Tuesday, November 11, 2014

A Cheap, Fun Project

Now that the boat is back in working condition and the topsides are squared away, it's time to turn my attention down below.  The interior was never in bad shape, but it needed a little updating.  The woodstove has been gone since I've owned the boat but I never bothered to patch up the hole in the bulkhead and the steel heat shield that was leftover.  It just looked a bit crappy and wanted to give the interior a more classic look.

The hole in the bulkhead had to be fixed but there weren't that many options that didn't require ripping the entire bulkhead out and replacing with a new one.  After a bunch of googling, I realized that I could simply cover the bulkhead and discovered that beadboard is commonly used in classic wooden yachts.  There were two options, beadboard plywood or real beadboard.  I've never been a huge fan of beadboard plywood and decided that it would be a bit of a pain to cut out and fit a big piece of plywood with lots of crazy angles and curves.

I found some solid pine beadboard at the local hardware store and decided to give it a try. I started in the center of the boat where the bulkhead meets the door to the head.  Using this as the 'straight' line, I measured the length with a tape measure and simply cut the board to fit it.  The boards are only 3/8" thick so it was easy to cut with a Japanese pull saw. Then it was just a matter of cutting the next one at an angle slightly shorter and generally following the contour of the headliner.  I ended up at the chainplate on the outboard edge of the bulkhead.  It didn't have to be perfect because the edges will be covered with a mahogany trim strip.

I really wanted to keep this project cheap because it's entirely cosmetic.  The total cost of the beadboard for both sides of the bulkhead was just $28, but I didn't really have a large supply of wood suitable for trim (ie. mahogany/sapele).  I considered going over to the sawmill to see what I could find, but realized that the old partially rotten cockpit coaming boards that I replaced were sitting on top of my woodpile holding down a tarp and might have some decent wood left in them. 

I cut a chunk out of it and ran it through the thickness planer and found that the wood was still in good shape once I planed off the front and back surfaces.  Excellent, free Honduras mahogany!  I proceeded to plane down the rest of the coamings and then cut out a bunch of 1 inch strips for the trim.

Some of the trim that ran along the cabin headliner needed to be curved so taped up a paper template in the cabin and trimmed it so it fit perfectly along the curves of the headliner.  Then I traced the pattern on a wide piece of the planed mahogany (I planed the old coamings to 3/8") and cut it out with a jig saw.  I took a rasp and rounded over one of the exposed edges and took it back over to the boat for a test fitting.  I was pleased to find that everything fit pretty darn well and I would only need to make some minor adjustments to have a perfect fit.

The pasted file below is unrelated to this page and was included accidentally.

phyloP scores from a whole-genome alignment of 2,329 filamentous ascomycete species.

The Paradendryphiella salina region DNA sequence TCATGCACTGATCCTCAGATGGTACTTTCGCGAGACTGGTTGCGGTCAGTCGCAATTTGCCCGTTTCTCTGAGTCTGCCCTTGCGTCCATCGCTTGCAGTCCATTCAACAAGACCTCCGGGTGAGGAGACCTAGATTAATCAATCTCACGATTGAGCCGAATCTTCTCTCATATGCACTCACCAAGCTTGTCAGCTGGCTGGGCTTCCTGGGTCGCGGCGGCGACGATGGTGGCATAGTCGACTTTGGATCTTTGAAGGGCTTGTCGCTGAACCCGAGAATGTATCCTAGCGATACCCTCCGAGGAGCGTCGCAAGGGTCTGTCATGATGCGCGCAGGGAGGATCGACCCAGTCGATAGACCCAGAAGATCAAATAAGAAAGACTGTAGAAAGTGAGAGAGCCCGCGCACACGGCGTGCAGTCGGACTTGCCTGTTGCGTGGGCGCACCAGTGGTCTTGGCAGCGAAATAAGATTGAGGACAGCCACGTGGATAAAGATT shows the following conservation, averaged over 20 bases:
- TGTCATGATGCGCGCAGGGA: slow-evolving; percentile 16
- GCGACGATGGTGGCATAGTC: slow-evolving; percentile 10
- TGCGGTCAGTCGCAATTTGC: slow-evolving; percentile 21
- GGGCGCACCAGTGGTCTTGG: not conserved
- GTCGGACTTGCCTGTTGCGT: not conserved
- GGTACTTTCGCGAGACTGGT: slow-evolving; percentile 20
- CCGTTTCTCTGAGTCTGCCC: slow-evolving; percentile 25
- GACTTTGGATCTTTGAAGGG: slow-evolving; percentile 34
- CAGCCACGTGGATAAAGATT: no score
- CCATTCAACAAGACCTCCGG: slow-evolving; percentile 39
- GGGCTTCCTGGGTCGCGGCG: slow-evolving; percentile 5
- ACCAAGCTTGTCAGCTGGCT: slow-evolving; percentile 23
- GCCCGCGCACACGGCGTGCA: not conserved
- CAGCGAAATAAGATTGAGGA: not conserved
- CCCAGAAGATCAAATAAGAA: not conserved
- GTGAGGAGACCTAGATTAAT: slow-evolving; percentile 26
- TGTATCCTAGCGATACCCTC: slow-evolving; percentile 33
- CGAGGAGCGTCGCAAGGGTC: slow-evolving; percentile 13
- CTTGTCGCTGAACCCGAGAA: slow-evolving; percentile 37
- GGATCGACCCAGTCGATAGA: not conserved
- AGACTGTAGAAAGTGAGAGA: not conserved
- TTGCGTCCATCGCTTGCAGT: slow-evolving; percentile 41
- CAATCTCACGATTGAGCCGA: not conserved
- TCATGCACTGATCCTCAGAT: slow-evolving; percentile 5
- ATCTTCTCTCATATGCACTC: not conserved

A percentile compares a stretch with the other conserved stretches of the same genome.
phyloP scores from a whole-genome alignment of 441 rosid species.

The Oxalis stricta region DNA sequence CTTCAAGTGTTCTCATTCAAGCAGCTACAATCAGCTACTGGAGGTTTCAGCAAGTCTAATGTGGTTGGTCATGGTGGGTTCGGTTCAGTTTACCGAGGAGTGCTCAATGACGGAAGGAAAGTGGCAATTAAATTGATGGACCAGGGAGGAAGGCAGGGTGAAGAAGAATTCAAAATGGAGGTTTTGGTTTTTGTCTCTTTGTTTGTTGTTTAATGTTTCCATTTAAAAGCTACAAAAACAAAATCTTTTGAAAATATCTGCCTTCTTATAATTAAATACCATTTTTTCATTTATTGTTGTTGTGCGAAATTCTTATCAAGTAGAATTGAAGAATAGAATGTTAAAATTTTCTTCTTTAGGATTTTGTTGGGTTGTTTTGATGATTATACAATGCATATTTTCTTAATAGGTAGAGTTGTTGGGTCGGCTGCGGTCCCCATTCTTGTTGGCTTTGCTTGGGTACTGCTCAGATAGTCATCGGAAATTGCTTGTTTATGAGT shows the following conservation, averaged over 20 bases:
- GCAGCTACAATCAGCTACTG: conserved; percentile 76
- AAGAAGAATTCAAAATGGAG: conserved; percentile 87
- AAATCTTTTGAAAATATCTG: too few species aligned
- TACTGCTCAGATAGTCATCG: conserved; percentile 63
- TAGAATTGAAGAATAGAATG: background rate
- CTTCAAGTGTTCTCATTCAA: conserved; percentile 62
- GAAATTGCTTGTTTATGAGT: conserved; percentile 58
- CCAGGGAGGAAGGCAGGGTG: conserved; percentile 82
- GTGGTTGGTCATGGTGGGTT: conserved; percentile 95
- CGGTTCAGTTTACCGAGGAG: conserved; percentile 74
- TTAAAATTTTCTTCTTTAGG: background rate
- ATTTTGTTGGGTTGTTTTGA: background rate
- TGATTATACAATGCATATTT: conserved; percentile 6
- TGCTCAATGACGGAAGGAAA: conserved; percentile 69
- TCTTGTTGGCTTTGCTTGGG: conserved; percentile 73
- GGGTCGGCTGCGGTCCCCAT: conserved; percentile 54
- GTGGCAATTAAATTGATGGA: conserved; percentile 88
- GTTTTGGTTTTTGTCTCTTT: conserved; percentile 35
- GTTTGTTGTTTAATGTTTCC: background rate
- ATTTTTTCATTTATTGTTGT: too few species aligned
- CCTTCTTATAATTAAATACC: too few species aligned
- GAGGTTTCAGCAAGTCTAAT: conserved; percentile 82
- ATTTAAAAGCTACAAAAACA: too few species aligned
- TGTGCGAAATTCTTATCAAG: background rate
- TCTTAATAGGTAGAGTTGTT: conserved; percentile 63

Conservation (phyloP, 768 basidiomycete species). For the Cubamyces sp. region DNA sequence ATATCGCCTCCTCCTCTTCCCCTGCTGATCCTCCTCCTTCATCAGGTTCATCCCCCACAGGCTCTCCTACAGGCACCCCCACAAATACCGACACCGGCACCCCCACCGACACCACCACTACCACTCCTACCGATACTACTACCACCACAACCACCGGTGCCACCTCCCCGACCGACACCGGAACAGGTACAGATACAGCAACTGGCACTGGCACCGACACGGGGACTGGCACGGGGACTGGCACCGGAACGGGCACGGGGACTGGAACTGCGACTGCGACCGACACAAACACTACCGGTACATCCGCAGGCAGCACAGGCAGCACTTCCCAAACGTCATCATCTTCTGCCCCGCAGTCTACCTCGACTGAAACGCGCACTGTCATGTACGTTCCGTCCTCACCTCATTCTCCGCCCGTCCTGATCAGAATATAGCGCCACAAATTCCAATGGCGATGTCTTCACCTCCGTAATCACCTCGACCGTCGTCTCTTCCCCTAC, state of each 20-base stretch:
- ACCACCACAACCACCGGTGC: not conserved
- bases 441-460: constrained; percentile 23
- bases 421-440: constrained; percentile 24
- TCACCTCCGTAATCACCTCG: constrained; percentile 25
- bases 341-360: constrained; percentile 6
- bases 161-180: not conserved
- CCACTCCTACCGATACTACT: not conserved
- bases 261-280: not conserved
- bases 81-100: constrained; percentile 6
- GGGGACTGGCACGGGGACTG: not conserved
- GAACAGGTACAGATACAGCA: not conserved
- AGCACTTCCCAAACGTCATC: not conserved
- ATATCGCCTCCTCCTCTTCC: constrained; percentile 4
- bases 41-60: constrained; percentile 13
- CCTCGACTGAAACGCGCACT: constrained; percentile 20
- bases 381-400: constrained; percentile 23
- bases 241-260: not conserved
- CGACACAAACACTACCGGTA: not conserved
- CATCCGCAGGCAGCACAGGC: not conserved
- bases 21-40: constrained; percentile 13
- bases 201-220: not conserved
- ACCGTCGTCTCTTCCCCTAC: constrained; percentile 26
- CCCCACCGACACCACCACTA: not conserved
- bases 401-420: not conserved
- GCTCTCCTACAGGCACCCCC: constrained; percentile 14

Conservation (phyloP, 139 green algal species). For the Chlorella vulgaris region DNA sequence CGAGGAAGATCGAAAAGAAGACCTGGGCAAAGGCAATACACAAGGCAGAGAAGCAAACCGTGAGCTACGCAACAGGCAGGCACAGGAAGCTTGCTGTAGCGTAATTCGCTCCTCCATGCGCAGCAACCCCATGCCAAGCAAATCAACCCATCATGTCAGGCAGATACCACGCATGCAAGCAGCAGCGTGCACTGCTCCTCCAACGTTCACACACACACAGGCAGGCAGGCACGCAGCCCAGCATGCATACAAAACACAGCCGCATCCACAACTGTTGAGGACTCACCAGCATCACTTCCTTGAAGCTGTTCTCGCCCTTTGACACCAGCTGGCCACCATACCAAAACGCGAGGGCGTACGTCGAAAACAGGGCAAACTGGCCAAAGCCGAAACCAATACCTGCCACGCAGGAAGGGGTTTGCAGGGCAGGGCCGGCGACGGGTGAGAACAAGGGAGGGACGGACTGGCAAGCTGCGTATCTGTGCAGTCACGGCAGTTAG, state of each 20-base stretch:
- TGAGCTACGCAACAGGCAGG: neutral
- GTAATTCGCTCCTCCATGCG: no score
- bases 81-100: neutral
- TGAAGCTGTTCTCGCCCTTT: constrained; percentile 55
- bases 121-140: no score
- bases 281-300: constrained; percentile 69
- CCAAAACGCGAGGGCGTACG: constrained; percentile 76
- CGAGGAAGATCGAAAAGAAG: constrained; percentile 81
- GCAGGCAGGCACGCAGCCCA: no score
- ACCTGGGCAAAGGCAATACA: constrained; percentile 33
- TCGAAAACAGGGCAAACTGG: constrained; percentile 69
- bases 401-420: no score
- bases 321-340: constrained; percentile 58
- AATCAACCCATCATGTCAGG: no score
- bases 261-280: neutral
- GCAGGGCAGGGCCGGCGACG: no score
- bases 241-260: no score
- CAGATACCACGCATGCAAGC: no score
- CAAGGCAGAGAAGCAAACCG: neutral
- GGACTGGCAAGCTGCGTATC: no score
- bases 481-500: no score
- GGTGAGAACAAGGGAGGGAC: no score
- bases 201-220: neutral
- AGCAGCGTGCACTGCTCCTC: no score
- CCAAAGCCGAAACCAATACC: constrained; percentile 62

To finish up, I took all the cut beadboard and gave the front and back a coat of acrylic latex semi-gloss interior paint.  I wanted semi-gloss so it could be easily wiped down, but didn't feel it necessary to spend much money on marine paint.  House paint would do just fine for this since it won't be exposed to anything other than humid conditions.  

I ran out of weekend to get everything re installed, but I'm hoping I'll find some time this week.  My plan is to use some liquid nails on the beadboard backing along with some screws to get it fixed in place. Then I'll put some more paint on before getting the trim installed.


  1. Hi Matt. When reading how you were debating between plywood and solid wood was reminded of something I read in Don Casey's book This Old Boat (paraphrased):
    Why plywood?..plywood is just as common on multi-million dollar yachts whose owners can easily afford the best. It is widely used because it has advantages over solid wood. One advantage is strength..A second advantage is its stability. Wood is hydroscopic meaning it readily takes on and gives up moisture, causing the wood to expand and contract subsequently contracting, checking, cracking and warping.. Moisture content affects the diameter of the wood cells but has little effect on their length, meaning that wood tends to swell in width, not length. Because of this, the cross-grained configuration of plywood makes it much less susceptible to warping etc over solid wood.
    Perhaps you already read this but just in case you haven't...

    1. I have read that passage, but what Don fails to distinguish between is the difference between local home center exterior grade plywood and marine grade plywood (which is what is used on those multi-million dollar yachts). Marine grade plywood generally uses more laminations, uses a different strand orientation than local exterior grade, uses better waterproof glue, and is made with far few voids in the laminates. It is also more expensive than solid wood in some cases. I built my rudder with marine grade plywood and a single sheet cost $200. The bead board plywood in local home centers is not good quality and likely won't even be laminated with waterproof glue so without sealing it really well, it will warp and swell up fast (ask me how I know). That wasn't the show stopper though, the thing that finally swayed me toward solid wood was that it was easier to cut and fit than transferring the curve onto a big sheet of plywood and then wrestling the whole thing into place. With solid wood you need to take into account the wood's movement and if you do so, it won't be any problem. Plywood has only been around for 100 years or so, but we've been making wood boats for a lot longer than that.